HC Deb 21 June 1993 vol 227 cc10-1
9. Mr. Simon Hughes

To ask the Secretary of State for Wales what are his environmental priorities for the remainder of 1993.

Sir Wyn Roberts

The environmental priorities for the Welsh Office are set out in chapter 7 of its departmental report, published in February 1993. Action is being taken on many fronts with particular emphasis on the removal of dereliction, on urban improvement and on a range of environmental protection measures—all designed to protect and enhance the environment of Wales.

Mr. Hughes

Given the at least worryingly ambiguous words of the Secretary of State in his Llangollen speech, will the Minister assure us that his Department's priorities in the remaining six months will be to ensure that no road schemes are approved which do not have acceptable status in the communities through which they pass and that no mineral extraction schemes are approved around the coast which are unacceptable to the communities living on the land adjoining those proposed developments? Above all, given the recent flooding once again in north Wales, will he assure us that protection against flood damage, particularly on the coast and also in the valleys, is given a high priority in both north and south Wales in the remaining six months of this year?

Sir Wyn Roberts

My right hon. Friend the Secretary of State made his point very clearly. It is quite possible that economic development can lead to pressures on the environment, but we are accustomed to dealing with that in Wales. It is a matter of achieving a proper balance.

As for the various developments to which the hon. Gentleman referred, of course they are always considered from an environmental viewpoint as well as from the point of view of their economic benefit. If necessary, inquiries are held, assessments are made and regulations are called into play. As for coast protection, the hon. Gentleman will know that it always has priority in our allocation of funds.

Mr. Matthew Banks

Does my right hon. Friend agree that it is important that we continually reassess our priorities in relation to environmental policy? Will my right hon. Friend consider reassessing his priorities and, if necessary, find extra resources for the railway lines which were recently affected by flooding in north Wales, so that the burden of such work as is necessary does not entirely fall on regional railways? Just how much is the Welsh Office spending this year on its environmental policy?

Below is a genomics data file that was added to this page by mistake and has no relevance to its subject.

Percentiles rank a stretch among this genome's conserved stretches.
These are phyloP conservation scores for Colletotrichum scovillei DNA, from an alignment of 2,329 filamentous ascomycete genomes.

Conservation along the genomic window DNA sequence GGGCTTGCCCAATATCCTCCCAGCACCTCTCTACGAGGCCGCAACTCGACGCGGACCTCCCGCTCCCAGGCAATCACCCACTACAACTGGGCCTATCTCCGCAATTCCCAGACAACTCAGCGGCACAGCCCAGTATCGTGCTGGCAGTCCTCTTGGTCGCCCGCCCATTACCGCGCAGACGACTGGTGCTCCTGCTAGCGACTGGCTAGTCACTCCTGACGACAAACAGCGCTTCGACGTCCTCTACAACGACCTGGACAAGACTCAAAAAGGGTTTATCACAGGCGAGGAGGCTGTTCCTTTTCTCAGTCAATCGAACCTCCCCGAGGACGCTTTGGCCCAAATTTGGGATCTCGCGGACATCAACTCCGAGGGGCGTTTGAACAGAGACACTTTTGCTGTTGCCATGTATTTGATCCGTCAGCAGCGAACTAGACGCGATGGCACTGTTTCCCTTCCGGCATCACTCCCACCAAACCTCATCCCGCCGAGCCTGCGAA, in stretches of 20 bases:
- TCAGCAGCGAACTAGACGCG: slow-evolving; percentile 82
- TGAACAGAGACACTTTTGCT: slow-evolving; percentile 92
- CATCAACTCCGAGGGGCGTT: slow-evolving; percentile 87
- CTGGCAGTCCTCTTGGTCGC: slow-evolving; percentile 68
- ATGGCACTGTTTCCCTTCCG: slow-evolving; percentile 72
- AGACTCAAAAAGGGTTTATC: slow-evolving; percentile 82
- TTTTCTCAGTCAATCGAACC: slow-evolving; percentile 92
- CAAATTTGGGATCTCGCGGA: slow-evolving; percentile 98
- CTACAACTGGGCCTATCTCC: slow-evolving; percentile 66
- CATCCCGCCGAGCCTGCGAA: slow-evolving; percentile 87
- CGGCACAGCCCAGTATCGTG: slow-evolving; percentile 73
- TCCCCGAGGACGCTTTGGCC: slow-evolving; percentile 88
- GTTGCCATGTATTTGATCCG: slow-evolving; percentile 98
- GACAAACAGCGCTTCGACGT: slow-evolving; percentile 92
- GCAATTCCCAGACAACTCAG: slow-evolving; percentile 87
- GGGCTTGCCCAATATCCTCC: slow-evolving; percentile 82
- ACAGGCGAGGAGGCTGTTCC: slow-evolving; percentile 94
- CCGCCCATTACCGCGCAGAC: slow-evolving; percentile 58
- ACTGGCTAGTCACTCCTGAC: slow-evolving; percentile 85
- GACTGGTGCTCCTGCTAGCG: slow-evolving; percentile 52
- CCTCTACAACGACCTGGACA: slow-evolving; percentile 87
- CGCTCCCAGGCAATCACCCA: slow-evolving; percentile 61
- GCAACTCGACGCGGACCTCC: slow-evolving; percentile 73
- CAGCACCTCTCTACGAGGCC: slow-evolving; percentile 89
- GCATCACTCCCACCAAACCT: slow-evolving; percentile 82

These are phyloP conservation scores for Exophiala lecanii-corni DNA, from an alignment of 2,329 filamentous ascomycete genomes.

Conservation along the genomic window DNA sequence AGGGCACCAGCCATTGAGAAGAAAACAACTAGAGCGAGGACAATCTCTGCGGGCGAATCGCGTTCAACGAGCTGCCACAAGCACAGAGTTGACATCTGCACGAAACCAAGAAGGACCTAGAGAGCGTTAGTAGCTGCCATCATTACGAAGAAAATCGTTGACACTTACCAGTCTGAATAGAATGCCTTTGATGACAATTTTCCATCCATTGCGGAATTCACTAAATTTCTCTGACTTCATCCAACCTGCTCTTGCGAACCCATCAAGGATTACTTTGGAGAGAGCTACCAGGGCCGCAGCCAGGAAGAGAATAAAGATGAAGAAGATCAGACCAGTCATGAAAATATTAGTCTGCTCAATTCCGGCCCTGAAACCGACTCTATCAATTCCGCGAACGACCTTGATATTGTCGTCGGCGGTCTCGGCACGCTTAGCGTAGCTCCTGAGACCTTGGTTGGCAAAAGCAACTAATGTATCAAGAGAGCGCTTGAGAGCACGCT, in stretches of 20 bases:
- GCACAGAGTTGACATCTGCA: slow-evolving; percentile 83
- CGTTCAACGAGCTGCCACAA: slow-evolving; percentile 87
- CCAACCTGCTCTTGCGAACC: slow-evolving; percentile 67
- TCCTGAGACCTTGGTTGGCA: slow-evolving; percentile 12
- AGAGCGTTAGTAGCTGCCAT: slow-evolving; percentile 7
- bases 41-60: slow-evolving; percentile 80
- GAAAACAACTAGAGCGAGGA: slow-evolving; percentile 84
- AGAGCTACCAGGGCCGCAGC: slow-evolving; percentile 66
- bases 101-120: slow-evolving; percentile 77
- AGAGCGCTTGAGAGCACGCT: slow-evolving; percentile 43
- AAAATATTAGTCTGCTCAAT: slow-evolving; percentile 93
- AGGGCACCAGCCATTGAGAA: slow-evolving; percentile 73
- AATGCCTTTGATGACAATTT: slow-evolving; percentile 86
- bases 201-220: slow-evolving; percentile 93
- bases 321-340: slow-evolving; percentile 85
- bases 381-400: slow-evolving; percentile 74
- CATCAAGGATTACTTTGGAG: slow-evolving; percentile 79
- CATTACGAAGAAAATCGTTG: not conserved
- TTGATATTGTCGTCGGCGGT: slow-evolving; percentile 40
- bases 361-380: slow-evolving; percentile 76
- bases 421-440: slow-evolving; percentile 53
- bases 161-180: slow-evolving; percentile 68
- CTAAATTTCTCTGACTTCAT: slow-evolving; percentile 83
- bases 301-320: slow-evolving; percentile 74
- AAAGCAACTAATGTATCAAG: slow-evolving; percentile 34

Sir Wyn Roberts

To begin with the last part of my hon. Friend's question, our current action on the environment is backed by resources of £198 million this year in our environmental services programmes. That comprises £66 million spent by the Welsh Development Agency on land reclamation and urban renewal, £34 million spent under the urban programme and urban investment grant, and £122 million spent by Housing for Wales. I should add that our agri-environmental programmes will consume twice as much in terms of resources, at £12.6 million in 1995–96, than they consume in the current year.

Mr. Win Griffiths

With respect to environmental considerations and road building, did the Minister see reports over the weekend that people in the town of Builth Wells do not want the bypass to desecrate the countryside around them? Will the right hon. Gentleman transfer the money set aside for that project to the cross-valley link in Bridgend? That would enable a new, badly needed road to be built, and it would give the county and the borough councils the opportunity to consider the challenge of redeveloping an area of dereliction around the town centre in Bridgend.

Sir Wyn Roberts

There is hardly a road scheme in Wales that does not attract some environmental criticism, but I doubt whether the majority of people of Builth Wells would support the view that was reported over the weekend that no bypass is needed. The Welsh Office would not be proposing a bypass were it not to be needed in future. I regret to say to the hon. Gentleman that it is most unlikely that we shall transfer the money destined for the Builth Wells bypass to his part of the world, although, of course, we always give considerable attention and priority to developments that will lead to the economic revival of the valleys.